Once again, I found a new and very unique photo opportunity in a location I have visited many times before. Madison, NC. It’s a small town located just south of the Virginia State line in the Piedmont Region, and was once a hub for the tobacco trade. Today, many stores remain open and owners work to restore a look of “history” as well as a uniqueness in the manner in which they present their products. Madison, unlike some other small towns in this area which I have visited and photographed many times, retains a vibrancy which attracts local citizens and visitors like me.
I parked and began to wander around a street looking for photo scenes that caught my eye. I liked the two flags, for example, which I saw in front of Madison Dry Goods, so I made a photo and then moved on. Returning later to my car, the owner of the dry goods store (Richard) stepped out of the front door and introduced himself, asking if I was enjoying myself making photos, and would I like to come inside to see what he had to offer. Wow, am I glad I accepted his kind and sincere offer! What follows are several images of the inside of his store. It is literally chocked full of things which many photographers love to see. On top of that, he has restored a portion of the building to the 1905 hotel it once was. In the restoration he has placed numerous original antiques all designed to give the visitor a feel for what it would have been like staying at the hotel. But, I want to save that portion of my photo presentation to a follow-on post.
One thing about living where we do in this region of the United States which I enjoy is the friendliness and hospitality of the small town “folks” we interact with, who are more than willing to become “friends’ no matter the length of time of the interaction. If you are interested, I recommend checking out Madison Dry Goods web site. Very interesting indeed.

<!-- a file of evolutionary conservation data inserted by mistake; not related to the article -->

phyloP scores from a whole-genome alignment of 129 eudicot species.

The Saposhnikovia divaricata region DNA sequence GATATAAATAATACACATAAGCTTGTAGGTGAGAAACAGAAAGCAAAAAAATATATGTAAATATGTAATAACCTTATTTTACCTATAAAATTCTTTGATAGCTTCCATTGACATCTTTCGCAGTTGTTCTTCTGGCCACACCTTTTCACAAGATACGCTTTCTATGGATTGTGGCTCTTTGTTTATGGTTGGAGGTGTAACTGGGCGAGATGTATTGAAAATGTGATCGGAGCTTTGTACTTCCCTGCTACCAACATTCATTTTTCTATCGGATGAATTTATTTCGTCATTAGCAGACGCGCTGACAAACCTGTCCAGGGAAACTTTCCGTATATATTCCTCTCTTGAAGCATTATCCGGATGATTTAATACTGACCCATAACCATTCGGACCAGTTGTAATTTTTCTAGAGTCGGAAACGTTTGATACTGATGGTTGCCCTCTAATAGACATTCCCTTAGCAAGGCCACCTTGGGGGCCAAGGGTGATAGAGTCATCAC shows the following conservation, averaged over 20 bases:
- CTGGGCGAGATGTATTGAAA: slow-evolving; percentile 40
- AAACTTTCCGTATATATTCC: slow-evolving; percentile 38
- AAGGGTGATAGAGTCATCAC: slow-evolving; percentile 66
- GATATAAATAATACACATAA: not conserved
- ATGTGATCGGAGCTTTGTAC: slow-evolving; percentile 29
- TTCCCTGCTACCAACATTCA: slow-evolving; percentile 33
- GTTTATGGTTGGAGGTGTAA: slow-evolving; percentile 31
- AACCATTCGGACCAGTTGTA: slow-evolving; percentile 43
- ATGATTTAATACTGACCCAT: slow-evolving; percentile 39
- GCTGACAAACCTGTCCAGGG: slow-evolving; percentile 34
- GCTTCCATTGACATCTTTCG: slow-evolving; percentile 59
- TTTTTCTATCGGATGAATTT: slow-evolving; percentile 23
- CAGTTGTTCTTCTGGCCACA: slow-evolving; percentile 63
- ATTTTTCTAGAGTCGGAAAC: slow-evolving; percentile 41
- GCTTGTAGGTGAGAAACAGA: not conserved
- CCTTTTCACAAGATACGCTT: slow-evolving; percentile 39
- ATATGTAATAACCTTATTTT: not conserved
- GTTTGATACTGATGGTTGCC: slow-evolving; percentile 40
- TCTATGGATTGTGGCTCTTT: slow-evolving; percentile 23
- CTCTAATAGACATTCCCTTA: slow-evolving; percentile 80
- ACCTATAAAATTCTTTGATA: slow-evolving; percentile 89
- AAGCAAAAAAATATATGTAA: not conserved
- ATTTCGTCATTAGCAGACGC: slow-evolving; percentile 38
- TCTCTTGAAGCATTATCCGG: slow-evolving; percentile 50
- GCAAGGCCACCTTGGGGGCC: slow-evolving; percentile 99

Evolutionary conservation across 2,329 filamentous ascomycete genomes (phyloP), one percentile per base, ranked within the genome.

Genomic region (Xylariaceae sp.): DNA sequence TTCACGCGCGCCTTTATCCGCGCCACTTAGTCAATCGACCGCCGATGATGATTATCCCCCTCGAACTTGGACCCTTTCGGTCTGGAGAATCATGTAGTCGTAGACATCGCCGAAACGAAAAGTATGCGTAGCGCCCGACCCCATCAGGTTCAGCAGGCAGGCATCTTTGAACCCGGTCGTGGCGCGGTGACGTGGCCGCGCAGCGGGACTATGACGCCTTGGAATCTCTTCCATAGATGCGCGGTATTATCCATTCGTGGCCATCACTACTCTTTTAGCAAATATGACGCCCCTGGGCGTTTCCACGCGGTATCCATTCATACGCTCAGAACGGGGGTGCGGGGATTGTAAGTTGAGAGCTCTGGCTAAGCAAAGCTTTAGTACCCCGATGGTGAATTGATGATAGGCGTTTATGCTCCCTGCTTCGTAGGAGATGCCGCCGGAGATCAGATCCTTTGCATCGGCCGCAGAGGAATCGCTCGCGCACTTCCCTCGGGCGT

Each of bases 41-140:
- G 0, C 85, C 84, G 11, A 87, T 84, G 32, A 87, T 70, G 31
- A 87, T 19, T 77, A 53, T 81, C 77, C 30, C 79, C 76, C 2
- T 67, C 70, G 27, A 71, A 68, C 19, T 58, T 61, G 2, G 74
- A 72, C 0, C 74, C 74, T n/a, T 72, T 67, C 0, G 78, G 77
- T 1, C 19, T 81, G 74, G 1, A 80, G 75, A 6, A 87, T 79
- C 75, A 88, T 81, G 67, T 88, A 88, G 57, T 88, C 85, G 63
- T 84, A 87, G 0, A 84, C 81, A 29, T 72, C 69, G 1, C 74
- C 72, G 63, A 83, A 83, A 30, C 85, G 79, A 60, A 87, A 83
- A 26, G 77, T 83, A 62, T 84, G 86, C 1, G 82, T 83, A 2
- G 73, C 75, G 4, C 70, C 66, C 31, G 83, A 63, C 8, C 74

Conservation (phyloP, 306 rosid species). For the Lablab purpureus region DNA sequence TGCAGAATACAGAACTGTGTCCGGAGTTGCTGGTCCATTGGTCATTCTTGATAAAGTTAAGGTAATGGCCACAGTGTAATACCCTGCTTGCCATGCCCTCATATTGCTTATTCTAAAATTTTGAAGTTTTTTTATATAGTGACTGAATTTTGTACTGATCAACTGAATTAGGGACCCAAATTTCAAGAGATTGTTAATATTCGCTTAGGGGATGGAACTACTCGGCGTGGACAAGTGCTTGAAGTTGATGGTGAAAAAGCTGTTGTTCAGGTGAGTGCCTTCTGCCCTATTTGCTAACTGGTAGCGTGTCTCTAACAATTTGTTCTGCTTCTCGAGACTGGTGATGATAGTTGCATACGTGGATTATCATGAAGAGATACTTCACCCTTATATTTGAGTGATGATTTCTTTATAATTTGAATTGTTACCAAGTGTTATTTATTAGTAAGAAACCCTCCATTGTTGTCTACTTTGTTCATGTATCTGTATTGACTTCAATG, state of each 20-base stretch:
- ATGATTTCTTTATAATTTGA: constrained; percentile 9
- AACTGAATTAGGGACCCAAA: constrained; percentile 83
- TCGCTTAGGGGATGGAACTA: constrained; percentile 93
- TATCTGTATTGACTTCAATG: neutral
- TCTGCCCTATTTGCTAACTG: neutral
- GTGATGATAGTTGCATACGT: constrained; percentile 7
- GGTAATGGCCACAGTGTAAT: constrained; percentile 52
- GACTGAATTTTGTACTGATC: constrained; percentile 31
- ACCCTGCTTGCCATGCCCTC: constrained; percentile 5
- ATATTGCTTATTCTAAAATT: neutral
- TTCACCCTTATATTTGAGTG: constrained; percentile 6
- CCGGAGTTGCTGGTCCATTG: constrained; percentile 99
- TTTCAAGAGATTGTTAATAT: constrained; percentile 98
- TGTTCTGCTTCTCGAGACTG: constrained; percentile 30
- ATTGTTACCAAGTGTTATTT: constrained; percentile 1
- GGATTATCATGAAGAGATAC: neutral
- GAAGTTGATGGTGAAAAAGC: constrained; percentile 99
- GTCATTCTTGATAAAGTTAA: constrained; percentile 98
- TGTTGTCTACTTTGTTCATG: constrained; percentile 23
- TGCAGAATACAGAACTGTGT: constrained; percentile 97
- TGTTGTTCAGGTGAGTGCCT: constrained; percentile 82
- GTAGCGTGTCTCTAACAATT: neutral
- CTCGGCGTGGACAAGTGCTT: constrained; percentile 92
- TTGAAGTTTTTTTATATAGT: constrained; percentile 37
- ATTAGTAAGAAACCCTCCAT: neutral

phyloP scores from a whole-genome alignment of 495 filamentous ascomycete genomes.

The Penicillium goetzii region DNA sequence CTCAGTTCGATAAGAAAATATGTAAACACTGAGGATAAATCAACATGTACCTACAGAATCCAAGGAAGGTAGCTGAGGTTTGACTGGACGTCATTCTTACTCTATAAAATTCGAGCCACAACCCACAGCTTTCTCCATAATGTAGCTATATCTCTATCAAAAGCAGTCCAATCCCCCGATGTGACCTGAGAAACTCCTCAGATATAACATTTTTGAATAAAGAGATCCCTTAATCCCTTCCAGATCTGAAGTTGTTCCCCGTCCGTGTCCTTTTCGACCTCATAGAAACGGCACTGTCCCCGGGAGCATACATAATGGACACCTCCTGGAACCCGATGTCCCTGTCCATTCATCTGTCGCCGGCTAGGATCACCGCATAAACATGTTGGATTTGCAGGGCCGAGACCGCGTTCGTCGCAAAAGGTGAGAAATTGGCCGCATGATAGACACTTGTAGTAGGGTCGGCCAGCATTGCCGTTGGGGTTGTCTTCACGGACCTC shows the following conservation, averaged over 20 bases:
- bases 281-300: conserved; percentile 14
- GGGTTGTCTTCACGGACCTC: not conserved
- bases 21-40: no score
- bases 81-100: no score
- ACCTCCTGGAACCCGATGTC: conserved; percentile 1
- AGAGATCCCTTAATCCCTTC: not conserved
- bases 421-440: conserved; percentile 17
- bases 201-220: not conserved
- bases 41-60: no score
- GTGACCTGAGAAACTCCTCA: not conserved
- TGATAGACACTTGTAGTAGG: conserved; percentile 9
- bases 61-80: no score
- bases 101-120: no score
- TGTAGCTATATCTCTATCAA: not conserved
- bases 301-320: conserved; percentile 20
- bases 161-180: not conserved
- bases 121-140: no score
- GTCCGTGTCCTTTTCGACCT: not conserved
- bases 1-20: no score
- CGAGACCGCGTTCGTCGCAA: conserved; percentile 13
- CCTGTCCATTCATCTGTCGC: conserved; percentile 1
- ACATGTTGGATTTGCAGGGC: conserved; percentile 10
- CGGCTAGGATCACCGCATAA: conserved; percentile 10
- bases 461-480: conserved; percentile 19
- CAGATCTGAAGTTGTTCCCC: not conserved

I spotted this old farm house off to one side of the Blue Ridge Parkway of Virginia recently, the bright green, metal roof and (especially) the uniqueness of the metal top to the stone chimney getting my attention. No question it deserved a stop and a few snaps of my camera shutter. I wonder what the purpose was for the metal topping on the chimney. I have not seen such a chimney before or after this one and I spend a lot of time driving around searching for old farm houses. Anyway, enjoy if you will.
When I make photos of old houses I often wonder at the time (or later when I look at them on my computer screen) what memories reside in the structure; who lived there, how large was the family, what did they do, what were their daily lives like, and so forth. In the case of the following photos, the fact that this early 19th Century farm home was located in a rather remote section in the Blue Ridge Mountains of Virginia most likely meant that whomever lived there did so with great determination and patience given the difficulties I am sure they experienced trying to provide for each other, especially during the winter months. As I have written previously, using your imagination is an important aspect of making photos, so that your efforts can “tell a story.”